I love Israel! That said, the ice cream here really leaves a lot to be desired. I don't know why - as a rule, the dairy products here are much yummier than what I've found anywhere else, and you'd think that ice cream would be an offshoot of dairy products... but I guess not. The stuff made here by Israeli companies just lacks the proper level of creaminess - that's my humble opinion!

However, there are a bunch of little ice cream shops that have cropped up all around, and these tend to carry fancier (generally foreign) brands. We went to one on Emek Refaim street earlier this year, and were impressed. They had creamy ice cream, and lots of fun toppings for the kids. And I did find their translation of the fistook (Hebrew for pistachio) ice cream to be entertaining:

Totally helpful, right?

28 October, 2009


Yep, wow. I was at our post office yesterday, and while waiting in line, I found this terrible (and terribly unbelievable) specimen. Yes, it's a collection box, trying to raise money for a good cause. The cause here is clearer than ever - spelling lessons!

Click to enlarge the photo, if you can't see it well. Have a great week, everyone!

25 October, 2009

Lucky me!

I remember, back in the day, when I had to go and find my own goofy signs and typos. I'm now lucky enough that things literally fall into my inbox. I received these two this morning from Gidon, longtime friend of my hubby Dave, and my newest ATOTS correspondent:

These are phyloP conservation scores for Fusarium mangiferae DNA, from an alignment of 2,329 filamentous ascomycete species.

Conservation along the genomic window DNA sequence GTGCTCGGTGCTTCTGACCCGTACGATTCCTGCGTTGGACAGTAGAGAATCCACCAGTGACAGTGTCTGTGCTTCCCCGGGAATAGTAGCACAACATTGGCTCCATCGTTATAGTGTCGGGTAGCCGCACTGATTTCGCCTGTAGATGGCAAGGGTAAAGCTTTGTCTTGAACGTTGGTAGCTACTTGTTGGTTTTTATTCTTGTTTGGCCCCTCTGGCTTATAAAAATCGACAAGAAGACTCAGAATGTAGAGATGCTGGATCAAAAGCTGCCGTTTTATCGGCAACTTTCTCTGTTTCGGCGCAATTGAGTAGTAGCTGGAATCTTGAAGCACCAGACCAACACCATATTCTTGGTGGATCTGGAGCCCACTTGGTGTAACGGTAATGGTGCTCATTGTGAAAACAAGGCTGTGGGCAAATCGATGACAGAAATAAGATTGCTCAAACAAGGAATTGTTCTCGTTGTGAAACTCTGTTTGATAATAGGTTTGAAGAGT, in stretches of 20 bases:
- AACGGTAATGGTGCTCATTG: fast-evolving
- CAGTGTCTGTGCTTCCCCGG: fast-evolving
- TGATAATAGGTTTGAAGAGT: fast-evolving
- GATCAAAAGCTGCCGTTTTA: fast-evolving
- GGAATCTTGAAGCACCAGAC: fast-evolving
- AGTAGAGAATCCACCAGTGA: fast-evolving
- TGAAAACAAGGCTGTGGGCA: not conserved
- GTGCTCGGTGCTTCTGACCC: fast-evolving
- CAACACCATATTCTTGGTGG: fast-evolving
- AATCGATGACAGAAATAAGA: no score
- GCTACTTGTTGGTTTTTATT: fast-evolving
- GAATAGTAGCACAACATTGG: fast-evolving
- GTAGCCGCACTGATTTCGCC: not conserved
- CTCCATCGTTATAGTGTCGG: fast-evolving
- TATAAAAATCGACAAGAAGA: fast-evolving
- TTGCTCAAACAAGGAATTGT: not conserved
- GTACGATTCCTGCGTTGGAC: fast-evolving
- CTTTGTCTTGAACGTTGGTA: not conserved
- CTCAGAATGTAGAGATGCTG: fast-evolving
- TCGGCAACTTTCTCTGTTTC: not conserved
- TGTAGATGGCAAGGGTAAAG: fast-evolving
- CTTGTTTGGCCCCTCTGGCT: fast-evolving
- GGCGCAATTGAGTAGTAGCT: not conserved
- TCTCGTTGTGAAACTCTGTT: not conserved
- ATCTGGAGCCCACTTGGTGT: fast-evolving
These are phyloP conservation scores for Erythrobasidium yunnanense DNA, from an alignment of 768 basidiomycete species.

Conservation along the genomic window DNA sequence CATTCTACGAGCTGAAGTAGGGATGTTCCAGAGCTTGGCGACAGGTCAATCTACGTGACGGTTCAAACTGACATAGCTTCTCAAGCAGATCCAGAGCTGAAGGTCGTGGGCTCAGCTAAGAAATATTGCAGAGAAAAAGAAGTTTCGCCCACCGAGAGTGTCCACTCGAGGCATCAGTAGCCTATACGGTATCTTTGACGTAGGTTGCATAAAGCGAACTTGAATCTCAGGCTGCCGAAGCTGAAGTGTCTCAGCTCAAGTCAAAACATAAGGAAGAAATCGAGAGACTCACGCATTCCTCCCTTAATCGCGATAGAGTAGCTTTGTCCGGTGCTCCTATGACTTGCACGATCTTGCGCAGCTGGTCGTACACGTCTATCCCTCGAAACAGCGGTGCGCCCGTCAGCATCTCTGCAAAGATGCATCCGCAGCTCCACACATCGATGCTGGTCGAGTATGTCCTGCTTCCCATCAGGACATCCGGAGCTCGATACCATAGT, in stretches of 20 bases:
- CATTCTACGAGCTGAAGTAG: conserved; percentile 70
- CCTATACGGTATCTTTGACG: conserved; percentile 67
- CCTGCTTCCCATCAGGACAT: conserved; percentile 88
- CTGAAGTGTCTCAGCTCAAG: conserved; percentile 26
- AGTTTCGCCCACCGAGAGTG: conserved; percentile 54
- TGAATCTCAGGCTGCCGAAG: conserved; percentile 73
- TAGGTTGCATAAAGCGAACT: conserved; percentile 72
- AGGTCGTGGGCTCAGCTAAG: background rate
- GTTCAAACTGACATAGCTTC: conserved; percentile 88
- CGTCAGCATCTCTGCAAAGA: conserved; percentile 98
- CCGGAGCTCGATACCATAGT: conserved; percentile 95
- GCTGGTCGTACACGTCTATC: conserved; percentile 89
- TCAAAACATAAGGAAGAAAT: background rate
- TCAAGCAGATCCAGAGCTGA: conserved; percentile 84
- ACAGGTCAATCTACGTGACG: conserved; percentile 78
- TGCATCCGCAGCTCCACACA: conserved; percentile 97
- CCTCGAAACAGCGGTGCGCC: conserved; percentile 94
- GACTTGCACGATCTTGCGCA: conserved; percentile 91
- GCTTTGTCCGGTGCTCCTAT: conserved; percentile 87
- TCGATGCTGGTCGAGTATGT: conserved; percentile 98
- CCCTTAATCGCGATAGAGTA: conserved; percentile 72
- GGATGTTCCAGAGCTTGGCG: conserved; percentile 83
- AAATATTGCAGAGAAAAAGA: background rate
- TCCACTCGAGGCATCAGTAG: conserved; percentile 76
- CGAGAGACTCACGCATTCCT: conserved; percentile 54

Gidon found these ads on the JPost site. I do understand that they're alluding to the recent discussions about foreign workers - but really, couldn't they have tried to be a little less bizarre with the translating?

Thanks, Gidon!

19 October, 2009

We don't got no double negatives

Ladies and Gentlemen, I'm proud to announce that I have a new blogging correspondent, all the way from New York! She is Something Different, and she found this one for me, in a fitting room, as you can see:

 SD says: Here is one of my favorite signs, a classic yiddish mis-translation. :-) The fact is, this could just as easily have been (mis)translated from Hebrew, that haven of double negatives. It's not easy explaining to my kids why these kind of things don't work in English, believe me. But I'd like to think that by the time they own dressing rooms, they'll have gotten the hang of it...

Thanks, SD!

13 October, 2009

Someone really needs to tell them

Here's an easy one - and another where we'll quickly see whether what I find funny matches what you do.

There's a relatively new traffic circle in Jerusalem, not far from the Central Bus Station. (Just for the record, I'm a BIG fan of traffic circles!) It's positioned on a very convenient shortcut that I've taken quite a few times recently, and so I keep seeing it, and noticing the dedication:

Can you see it? Here's a close-up, just in case:

So, I presume they're referring to this late Max M. Fisher, and I further presume that this was dedicated by his family. The thing is, every time I see it, I become more and more concerned that whoever paid for it did not get their money's worth. Apparently they asked for a square, and this is most definitely a circle... 

Does this bother anyone else?

07 October, 2009

Super elegant